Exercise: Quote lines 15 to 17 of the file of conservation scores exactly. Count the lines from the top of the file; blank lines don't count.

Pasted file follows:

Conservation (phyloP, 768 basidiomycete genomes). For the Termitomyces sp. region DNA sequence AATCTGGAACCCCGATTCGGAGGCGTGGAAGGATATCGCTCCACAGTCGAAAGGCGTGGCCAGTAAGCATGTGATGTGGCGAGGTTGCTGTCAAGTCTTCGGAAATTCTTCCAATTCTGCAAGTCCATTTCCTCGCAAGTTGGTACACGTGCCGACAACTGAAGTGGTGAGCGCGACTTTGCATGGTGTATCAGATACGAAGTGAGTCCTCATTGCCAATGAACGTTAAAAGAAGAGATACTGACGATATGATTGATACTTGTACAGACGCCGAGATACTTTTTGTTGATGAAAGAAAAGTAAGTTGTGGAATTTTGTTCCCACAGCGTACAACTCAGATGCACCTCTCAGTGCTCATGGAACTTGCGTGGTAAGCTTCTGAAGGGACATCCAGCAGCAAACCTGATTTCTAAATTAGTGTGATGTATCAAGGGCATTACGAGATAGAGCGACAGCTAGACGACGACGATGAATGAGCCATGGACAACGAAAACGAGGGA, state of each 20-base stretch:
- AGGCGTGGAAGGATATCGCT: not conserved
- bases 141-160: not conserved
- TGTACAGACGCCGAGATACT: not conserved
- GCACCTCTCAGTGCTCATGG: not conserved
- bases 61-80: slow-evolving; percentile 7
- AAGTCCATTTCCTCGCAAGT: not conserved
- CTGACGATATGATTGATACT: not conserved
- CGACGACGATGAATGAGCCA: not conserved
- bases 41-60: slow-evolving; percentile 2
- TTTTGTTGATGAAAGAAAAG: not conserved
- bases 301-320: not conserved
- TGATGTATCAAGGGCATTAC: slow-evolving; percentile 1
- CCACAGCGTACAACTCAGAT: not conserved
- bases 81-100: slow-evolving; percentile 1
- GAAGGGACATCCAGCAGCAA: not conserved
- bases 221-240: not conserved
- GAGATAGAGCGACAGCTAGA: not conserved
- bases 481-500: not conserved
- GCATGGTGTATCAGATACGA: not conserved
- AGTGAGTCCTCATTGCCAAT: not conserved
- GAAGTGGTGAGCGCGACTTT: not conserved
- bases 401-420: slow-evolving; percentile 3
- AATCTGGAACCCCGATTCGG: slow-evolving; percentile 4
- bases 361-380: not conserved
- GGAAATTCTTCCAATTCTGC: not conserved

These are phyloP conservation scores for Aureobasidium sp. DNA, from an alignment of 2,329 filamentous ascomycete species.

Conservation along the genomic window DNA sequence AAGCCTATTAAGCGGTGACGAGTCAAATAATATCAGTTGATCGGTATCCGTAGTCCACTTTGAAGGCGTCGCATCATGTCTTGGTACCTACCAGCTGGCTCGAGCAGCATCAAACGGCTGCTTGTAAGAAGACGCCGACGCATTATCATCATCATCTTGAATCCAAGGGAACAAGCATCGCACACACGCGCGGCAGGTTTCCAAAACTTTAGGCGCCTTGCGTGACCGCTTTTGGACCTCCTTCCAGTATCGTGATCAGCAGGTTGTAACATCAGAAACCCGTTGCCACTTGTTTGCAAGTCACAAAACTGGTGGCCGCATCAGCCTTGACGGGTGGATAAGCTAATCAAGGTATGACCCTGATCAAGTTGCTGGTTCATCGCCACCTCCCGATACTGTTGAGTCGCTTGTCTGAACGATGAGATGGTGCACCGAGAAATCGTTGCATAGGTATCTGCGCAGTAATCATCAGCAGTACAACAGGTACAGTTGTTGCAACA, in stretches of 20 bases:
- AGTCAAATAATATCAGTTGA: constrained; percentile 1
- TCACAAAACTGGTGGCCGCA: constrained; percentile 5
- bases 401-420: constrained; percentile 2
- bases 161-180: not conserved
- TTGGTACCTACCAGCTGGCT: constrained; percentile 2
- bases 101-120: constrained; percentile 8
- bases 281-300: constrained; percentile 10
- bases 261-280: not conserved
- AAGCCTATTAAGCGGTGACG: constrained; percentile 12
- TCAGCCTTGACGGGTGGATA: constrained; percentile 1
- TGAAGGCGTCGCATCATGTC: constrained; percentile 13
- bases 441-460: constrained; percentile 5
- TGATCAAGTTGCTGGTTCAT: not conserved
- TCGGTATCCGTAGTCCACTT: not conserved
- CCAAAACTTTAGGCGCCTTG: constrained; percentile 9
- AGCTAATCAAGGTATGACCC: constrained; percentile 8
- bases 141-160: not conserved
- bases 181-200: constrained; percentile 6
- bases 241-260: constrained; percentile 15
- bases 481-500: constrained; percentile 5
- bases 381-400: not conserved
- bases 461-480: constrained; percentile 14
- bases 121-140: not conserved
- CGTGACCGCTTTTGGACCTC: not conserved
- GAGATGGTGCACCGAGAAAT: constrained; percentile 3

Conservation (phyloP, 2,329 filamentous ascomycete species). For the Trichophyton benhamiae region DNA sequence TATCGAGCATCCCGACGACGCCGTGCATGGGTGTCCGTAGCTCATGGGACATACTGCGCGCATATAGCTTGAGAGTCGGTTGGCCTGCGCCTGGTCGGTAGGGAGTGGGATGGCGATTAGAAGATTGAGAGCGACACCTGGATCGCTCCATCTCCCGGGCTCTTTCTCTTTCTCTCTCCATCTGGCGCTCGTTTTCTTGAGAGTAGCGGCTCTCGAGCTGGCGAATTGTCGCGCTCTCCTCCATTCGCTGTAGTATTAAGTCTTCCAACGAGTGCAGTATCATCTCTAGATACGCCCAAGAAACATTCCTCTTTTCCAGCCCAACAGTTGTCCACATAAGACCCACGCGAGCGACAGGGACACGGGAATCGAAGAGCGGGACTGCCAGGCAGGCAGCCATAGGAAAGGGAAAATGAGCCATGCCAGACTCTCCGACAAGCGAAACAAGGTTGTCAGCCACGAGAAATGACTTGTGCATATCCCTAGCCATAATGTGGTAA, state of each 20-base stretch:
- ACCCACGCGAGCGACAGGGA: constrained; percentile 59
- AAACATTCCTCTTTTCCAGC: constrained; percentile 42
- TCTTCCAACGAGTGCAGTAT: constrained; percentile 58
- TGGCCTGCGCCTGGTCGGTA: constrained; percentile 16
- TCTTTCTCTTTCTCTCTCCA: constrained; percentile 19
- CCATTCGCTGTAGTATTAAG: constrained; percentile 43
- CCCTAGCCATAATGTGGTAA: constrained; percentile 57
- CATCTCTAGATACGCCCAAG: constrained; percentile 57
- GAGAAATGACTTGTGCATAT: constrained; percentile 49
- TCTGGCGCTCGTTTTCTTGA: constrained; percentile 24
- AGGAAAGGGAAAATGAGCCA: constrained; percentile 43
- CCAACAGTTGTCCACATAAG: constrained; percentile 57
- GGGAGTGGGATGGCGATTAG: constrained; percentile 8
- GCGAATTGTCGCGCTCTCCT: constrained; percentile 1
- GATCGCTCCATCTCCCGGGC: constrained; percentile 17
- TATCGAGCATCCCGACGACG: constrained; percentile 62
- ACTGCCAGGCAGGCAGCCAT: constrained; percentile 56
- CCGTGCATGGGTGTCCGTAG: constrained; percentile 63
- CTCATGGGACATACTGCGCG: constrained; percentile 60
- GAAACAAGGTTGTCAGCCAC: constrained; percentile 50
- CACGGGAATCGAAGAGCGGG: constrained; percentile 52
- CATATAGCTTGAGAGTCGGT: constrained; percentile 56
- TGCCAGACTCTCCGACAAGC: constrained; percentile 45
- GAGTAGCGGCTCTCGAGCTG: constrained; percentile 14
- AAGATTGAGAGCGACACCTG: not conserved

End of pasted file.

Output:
- bases 81-100: slow-evolving; percentile 1
- GAAGGGACATCCAGCAGCAA: not conserved
- bases 221-240: not conserved